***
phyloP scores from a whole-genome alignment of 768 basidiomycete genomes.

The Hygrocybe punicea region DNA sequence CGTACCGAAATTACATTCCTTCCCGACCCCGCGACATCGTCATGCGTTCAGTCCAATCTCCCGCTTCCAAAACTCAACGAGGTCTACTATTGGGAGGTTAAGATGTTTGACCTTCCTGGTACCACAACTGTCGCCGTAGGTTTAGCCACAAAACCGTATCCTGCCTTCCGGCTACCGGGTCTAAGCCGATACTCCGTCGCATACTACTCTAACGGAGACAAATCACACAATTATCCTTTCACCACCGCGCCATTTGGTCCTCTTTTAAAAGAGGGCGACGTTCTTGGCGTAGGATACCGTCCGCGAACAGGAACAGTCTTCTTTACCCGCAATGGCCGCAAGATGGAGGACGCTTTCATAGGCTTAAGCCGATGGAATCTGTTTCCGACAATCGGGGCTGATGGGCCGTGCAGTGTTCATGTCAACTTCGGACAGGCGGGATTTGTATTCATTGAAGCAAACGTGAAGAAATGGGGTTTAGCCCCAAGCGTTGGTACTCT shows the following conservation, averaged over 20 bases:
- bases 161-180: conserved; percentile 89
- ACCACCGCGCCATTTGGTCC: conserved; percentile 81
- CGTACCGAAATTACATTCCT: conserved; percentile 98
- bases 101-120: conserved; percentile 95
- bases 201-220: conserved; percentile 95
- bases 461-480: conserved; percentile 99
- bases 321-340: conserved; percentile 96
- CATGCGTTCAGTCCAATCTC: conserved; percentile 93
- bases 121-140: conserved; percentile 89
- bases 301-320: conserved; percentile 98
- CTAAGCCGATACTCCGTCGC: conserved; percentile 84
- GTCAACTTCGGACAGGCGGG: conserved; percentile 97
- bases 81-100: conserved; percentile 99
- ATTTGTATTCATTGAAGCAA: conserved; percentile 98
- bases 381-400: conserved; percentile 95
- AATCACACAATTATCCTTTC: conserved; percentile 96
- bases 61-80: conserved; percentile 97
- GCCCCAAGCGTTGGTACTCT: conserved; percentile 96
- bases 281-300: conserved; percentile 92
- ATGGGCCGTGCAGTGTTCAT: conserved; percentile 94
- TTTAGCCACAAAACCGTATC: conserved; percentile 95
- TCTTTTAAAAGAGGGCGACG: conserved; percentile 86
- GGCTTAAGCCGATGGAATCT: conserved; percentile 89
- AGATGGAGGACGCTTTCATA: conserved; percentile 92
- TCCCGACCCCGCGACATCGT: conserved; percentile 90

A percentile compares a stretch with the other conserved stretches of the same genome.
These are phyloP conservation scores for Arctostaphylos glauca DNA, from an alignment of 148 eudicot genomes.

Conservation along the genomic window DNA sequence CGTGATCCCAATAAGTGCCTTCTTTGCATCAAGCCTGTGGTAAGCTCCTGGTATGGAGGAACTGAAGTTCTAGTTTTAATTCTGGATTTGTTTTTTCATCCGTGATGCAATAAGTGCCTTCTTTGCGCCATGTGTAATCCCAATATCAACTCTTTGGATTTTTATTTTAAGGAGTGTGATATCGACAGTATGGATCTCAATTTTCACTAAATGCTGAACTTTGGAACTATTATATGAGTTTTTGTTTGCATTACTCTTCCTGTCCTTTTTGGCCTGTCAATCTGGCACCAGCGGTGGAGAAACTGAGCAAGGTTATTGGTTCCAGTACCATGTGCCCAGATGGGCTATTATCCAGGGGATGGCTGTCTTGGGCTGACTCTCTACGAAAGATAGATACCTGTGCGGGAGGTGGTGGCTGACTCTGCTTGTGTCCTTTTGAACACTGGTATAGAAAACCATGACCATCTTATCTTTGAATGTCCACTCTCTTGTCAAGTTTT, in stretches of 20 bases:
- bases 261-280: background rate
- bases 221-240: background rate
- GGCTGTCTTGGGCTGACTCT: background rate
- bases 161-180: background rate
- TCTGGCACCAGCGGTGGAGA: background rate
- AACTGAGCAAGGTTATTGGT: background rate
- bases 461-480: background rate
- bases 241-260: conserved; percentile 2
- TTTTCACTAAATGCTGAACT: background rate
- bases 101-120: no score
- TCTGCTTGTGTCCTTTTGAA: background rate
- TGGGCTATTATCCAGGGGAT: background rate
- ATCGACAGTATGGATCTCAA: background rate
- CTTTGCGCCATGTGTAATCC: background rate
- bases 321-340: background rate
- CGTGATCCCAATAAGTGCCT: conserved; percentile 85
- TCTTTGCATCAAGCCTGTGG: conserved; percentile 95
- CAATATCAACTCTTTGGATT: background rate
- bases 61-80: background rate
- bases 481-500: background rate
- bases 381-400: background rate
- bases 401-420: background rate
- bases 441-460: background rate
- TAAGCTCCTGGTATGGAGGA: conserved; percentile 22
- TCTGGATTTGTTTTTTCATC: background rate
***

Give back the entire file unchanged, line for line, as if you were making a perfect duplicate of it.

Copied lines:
phyloP scores from a whole-genome alignment of 768 basidiomycete genomes.

The Hygrocybe punicea region DNA sequence CGTACCGAAATTACATTCCTTCCCGACCCCGCGACATCGTCATGCGTTCAGTCCAATCTCCCGCTTCCAAAACTCAACGAGGTCTACTATTGGGAGGTTAAGATGTTTGACCTTCCTGGTACCACAACTGTCGCCGTAGGTTTAGCCACAAAACCGTATCCTGCCTTCCGGCTACCGGGTCTAAGCCGATACTCCGTCGCATACTACTCTAACGGAGACAAATCACACAATTATCCTTTCACCACCGCGCCATTTGGTCCTCTTTTAAAAGAGGGCGACGTTCTTGGCGTAGGATACCGTCCGCGAACAGGAACAGTCTTCTTTACCCGCAATGGCCGCAAGATGGAGGACGCTTTCATAGGCTTAAGCCGATGGAATCTGTTTCCGACAATCGGGGCTGATGGGCCGTGCAGTGTTCATGTCAACTTCGGACAGGCGGGATTTGTATTCATTGAAGCAAACGTGAAGAAATGGGGTTTAGCCCCAAGCGTTGGTACTCT shows the following conservation, averaged over 20 bases:
- bases 161-180: conserved; percentile 89
- ACCACCGCGCCATTTGGTCC: conserved; percentile 81
- CGTACCGAAATTACATTCCT: conserved; percentile 98
- bases 101-120: conserved; percentile 95
- bases 201-220: conserved; percentile 95
- bases 461-480: conserved; percentile 99
- bases 321-340: conserved; percentile 96
- CATGCGTTCAGTCCAATCTC: conserved; percentile 93
- bases 121-140: conserved; percentile 89
- bases 301-320: conserved; percentile 98
- CTAAGCCGATACTCCGTCGC: conserved; percentile 84
- GTCAACTTCGGACAGGCGGG: conserved; percentile 97
- bases 81-100: conserved; percentile 99
- ATTTGTATTCATTGAAGCAA: conserved; percentile 98
- bases 381-400: conserved; percentile 95
- AATCACACAATTATCCTTTC: conserved; percentile 96
- bases 61-80: conserved; percentile 97
- GCCCCAAGCGTTGGTACTCT: conserved; percentile 96
- bases 281-300: conserved; percentile 92
- ATGGGCCGTGCAGTGTTCAT: conserved; percentile 94
- TTTAGCCACAAAACCGTATC: conserved; percentile 95
- TCTTTTAAAAGAGGGCGACG: conserved; percentile 86
- GGCTTAAGCCGATGGAATCT: conserved; percentile 89
- AGATGGAGGACGCTTTCATA: conserved; percentile 92
- TCCCGACCCCGCGACATCGT: conserved; percentile 90

A percentile compares a stretch with the other conserved stretches of the same genome.
These are phyloP conservation scores for Arctostaphylos glauca DNA, from an alignment of 148 eudicot genomes.

Conservation along the genomic window DNA sequence CGTGATCCCAATAAGTGCCTTCTTTGCATCAAGCCTGTGGTAAGCTCCTGGTATGGAGGAACTGAAGTTCTAGTTTTAATTCTGGATTTGTTTTTTCATCCGTGATGCAATAAGTGCCTTCTTTGCGCCATGTGTAATCCCAATATCAACTCTTTGGATTTTTATTTTAAGGAGTGTGATATCGACAGTATGGATCTCAATTTTCACTAAATGCTGAACTTTGGAACTATTATATGAGTTTTTGTTTGCATTACTCTTCCTGTCCTTTTTGGCCTGTCAATCTGGCACCAGCGGTGGAGAAACTGAGCAAGGTTATTGGTTCCAGTACCATGTGCCCAGATGGGCTATTATCCAGGGGATGGCTGTCTTGGGCTGACTCTCTACGAAAGATAGATACCTGTGCGGGAGGTGGTGGCTGACTCTGCTTGTGTCCTTTTGAACACTGGTATAGAAAACCATGACCATCTTATCTTTGAATGTCCACTCTCTTGTCAAGTTTT, in stretches of 20 bases:
- bases 261-280: background rate
- bases 221-240: background rate
- GGCTGTCTTGGGCTGACTCT: background rate
- bases 161-180: background rate
- TCTGGCACCAGCGGTGGAGA: background rate
- AACTGAGCAAGGTTATTGGT: background rate
- bases 461-480: background rate
- bases 241-260: conserved; percentile 2
- TTTTCACTAAATGCTGAACT: background rate
- bases 101-120: no score
- TCTGCTTGTGTCCTTTTGAA: background rate
- TGGGCTATTATCCAGGGGAT: background rate
- ATCGACAGTATGGATCTCAA: background rate
- CTTTGCGCCATGTGTAATCC: background rate
- bases 321-340: background rate
- CGTGATCCCAATAAGTGCCT: conserved; percentile 85
- TCTTTGCATCAAGCCTGTGG: conserved; percentile 95
- CAATATCAACTCTTTGGATT: background rate
- bases 61-80: background rate
- bases 481-500: background rate
- bases 381-400: background rate
- bases 401-420: background rate
- bases 441-460: background rate
- TAAGCTCCTGGTATGGAGGA: conserved; percentile 22
- TCTGGATTTGTTTTTTCATC: background rate